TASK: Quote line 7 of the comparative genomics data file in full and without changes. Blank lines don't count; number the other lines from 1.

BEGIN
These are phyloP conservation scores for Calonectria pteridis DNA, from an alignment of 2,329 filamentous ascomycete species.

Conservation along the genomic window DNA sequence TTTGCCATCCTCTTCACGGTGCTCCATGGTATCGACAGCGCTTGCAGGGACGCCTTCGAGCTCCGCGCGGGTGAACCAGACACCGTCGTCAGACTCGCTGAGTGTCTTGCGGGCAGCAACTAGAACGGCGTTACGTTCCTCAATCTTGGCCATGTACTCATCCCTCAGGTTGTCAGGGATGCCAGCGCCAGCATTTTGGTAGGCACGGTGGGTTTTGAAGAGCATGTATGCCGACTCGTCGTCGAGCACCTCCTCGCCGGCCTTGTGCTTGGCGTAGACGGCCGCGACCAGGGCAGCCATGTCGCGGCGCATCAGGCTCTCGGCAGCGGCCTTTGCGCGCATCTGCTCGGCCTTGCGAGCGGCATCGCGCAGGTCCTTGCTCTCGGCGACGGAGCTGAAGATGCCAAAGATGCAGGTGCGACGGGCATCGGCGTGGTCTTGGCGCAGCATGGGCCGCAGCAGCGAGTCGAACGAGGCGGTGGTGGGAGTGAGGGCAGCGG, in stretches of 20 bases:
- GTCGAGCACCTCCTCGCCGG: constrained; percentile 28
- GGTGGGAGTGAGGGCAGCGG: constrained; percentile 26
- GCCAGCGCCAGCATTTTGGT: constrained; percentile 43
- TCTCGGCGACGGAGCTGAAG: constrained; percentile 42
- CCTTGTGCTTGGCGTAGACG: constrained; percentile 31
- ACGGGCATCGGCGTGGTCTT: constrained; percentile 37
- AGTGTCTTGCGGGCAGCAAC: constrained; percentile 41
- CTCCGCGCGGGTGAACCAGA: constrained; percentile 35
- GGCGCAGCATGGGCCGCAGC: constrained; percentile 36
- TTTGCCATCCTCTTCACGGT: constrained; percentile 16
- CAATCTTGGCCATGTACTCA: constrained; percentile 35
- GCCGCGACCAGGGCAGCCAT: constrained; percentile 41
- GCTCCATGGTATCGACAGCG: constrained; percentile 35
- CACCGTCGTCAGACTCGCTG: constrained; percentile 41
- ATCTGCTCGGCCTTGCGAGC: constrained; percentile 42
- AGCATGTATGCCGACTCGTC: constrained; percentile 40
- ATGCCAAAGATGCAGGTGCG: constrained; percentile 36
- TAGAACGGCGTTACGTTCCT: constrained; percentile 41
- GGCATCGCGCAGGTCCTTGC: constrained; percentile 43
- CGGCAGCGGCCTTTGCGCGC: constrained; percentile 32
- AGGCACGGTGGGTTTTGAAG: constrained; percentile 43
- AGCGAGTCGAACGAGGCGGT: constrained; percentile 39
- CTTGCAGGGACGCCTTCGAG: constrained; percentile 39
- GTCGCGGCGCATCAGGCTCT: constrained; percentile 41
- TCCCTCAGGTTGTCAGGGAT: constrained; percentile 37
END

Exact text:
- CCTTGTGCTTGGCGTAGACG: constrained; percentile 31